Secure installations already use such a model. They have local IDs tied to databases that are not accessible from the outside. They are already far more secure than a National ID would make them. Anything from an airport to the local library can institute whatever level of identification is necessary. The question is what is necessary.
A New Security Model
I would like to propose an ID card system that I think would offer both enhanced security and enhanced privacy. This system employs smart card technology and encryption technology to produce an ID card that can be used anonymously and yet provide positive ID.
Smart cards are ID cards that employ computer components to enable an interactive data system on the card. They can store medical information, financial data, pictures or whatever is needed in a computer accessible format.
Encryption can take many forms. This application uses a dual key system similar to PGP. One encryption key is used to encrypt the data and the other is used to decrypt it. Decryption cannot be accomplished by simply reversing the encryption step.
Let's suppose you are running an airline and you want to create a "Trusted Flyer" pass to allow business travelers, the bread and butter of your airline, to pass through security in an expedited manner. First you need to determine that a given traveler is, in fact, who he says he is and that he poses no terrorist risk. This will require multiple documents and something of a background check, but it only needs to be done once and none of the information needs to be stored.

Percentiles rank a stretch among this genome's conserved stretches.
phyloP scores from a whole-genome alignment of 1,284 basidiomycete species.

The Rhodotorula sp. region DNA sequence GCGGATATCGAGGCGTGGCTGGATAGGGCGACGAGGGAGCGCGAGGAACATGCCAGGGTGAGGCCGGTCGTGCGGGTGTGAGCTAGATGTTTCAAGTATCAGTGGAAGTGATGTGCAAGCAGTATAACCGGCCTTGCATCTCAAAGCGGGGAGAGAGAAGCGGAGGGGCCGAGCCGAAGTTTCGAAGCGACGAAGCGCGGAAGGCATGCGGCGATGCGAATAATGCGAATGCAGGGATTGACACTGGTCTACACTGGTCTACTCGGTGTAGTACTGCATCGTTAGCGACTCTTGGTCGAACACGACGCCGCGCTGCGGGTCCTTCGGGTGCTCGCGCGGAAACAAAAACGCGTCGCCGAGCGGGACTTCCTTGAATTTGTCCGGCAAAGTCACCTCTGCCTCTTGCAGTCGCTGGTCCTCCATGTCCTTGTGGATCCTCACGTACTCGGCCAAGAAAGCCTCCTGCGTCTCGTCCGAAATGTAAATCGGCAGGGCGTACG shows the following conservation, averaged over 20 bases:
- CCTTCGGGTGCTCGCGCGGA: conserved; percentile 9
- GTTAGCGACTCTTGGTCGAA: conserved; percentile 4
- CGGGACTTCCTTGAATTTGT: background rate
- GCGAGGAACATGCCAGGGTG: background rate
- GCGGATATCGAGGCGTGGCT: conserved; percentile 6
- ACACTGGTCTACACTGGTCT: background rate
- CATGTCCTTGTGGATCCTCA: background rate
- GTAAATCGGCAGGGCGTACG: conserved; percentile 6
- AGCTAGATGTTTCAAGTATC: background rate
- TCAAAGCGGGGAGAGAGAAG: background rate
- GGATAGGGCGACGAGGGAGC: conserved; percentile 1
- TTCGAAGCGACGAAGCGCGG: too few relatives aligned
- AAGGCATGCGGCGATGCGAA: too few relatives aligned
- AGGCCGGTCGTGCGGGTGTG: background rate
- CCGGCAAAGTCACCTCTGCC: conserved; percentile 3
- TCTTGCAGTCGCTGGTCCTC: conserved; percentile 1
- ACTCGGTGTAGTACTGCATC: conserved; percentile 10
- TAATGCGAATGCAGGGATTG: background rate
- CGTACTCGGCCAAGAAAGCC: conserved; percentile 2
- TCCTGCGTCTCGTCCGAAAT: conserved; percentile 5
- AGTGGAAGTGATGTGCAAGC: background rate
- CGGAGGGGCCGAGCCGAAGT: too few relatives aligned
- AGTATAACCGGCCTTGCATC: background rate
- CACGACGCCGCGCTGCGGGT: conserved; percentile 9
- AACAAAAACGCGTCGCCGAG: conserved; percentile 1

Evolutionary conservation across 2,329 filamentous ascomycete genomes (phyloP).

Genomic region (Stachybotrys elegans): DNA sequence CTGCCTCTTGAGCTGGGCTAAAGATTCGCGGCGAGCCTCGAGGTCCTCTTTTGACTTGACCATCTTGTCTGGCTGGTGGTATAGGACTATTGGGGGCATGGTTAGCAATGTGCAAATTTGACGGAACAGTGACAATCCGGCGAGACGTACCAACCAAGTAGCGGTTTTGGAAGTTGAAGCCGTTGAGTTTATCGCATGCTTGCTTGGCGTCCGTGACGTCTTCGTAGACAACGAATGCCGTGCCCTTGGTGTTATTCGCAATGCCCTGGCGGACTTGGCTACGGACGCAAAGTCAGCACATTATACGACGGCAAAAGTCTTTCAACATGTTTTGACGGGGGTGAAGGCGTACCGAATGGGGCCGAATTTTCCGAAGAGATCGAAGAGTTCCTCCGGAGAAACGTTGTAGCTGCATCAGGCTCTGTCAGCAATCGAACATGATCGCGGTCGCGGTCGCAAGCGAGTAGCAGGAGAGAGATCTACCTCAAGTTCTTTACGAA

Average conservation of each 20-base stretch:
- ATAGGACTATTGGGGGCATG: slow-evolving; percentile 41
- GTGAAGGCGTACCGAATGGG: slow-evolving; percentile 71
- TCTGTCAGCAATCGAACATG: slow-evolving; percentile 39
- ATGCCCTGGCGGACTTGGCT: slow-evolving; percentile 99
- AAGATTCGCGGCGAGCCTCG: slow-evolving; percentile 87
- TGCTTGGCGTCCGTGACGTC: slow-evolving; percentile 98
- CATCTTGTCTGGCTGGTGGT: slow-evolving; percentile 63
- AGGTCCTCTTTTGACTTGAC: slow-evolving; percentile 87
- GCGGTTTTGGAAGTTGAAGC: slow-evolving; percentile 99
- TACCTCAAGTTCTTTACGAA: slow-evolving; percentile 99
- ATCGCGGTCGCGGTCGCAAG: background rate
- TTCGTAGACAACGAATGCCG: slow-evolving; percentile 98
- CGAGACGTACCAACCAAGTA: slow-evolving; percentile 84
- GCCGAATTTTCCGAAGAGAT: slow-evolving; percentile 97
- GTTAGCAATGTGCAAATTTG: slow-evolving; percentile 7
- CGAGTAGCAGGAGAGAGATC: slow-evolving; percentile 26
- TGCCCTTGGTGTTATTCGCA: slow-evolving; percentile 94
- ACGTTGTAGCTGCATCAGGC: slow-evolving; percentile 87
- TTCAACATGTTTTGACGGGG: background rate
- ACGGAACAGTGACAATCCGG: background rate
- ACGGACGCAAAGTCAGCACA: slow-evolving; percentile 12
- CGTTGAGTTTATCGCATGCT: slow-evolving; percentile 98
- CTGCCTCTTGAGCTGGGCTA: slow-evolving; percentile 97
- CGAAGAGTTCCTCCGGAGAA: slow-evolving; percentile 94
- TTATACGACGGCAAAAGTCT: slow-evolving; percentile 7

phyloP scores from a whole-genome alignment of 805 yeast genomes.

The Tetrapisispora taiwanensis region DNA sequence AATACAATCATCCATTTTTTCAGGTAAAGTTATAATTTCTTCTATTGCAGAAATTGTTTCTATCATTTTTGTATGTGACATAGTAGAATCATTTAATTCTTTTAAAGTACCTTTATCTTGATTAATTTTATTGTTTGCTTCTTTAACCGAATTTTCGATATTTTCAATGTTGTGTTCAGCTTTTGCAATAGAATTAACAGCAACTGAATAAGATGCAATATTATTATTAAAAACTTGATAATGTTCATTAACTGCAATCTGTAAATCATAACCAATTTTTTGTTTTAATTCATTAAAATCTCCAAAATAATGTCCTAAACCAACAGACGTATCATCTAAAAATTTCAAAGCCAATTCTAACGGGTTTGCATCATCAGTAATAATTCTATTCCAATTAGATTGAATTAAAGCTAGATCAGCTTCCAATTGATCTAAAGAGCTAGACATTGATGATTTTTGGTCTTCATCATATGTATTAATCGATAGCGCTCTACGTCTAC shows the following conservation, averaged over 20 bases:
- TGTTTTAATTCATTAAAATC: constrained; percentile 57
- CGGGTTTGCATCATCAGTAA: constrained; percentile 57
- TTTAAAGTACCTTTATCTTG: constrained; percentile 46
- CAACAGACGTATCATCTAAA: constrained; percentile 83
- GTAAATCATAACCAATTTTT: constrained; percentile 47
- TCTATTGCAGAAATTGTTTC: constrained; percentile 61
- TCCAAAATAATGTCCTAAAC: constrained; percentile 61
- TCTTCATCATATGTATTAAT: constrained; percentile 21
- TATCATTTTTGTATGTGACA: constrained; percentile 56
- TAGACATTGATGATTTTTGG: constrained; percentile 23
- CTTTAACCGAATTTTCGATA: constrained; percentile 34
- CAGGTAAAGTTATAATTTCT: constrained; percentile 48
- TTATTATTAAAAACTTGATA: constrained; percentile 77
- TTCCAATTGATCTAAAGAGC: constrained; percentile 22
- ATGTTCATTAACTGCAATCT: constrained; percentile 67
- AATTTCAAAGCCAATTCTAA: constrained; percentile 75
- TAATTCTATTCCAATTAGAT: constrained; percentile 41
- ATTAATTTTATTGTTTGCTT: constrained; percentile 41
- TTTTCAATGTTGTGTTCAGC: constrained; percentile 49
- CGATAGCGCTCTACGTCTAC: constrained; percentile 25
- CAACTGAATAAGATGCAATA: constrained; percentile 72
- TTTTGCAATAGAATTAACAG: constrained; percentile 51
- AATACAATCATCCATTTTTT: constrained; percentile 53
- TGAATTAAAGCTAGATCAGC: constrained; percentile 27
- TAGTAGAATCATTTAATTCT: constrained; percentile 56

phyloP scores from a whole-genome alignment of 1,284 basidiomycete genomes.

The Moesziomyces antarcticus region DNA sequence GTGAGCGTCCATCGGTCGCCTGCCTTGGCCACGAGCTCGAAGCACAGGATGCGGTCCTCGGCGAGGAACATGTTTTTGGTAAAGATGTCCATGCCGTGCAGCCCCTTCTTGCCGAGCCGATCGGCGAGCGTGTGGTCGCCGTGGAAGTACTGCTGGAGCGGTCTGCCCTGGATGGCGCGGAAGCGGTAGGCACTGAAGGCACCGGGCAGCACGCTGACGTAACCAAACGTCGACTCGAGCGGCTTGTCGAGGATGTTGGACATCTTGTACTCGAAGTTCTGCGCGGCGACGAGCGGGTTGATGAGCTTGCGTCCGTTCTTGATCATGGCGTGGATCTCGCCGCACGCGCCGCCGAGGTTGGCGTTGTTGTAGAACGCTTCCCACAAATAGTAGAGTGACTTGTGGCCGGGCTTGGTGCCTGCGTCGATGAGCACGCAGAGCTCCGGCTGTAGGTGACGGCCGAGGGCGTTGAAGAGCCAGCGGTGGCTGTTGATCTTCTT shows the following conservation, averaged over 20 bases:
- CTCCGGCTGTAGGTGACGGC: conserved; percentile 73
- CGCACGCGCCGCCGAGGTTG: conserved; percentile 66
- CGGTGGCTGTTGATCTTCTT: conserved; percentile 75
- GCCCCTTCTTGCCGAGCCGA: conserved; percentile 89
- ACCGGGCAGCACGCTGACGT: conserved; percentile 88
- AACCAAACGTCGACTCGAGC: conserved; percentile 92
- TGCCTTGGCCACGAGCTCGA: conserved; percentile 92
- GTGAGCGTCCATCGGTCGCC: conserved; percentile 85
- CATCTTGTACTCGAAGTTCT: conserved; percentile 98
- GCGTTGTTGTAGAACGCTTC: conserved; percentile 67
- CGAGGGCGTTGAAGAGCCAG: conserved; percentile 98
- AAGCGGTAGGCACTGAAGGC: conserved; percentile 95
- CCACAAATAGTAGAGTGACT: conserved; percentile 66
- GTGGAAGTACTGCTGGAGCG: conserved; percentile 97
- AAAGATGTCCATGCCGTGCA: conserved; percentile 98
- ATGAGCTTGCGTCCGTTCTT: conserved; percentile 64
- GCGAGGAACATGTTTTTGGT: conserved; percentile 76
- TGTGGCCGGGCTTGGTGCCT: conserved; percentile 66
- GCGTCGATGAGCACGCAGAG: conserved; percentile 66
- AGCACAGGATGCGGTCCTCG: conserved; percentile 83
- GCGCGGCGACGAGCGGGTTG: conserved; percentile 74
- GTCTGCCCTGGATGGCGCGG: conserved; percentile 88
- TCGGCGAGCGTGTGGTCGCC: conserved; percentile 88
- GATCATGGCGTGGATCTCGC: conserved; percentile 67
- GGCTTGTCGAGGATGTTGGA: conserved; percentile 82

Now a smart card is prepared in a secure facility at the airport. His thumbprint is scanned and stored in an encrypted format on the smart card. Again, the thumbprint does not need to be stored anywhere but on the smart card. More importantly, because a key pair is being used, the stored thumbprint can only be accessed by a computer device using the decryption key matching the key that encrypted it. Only a single encryption machine in a secure location has that particular key.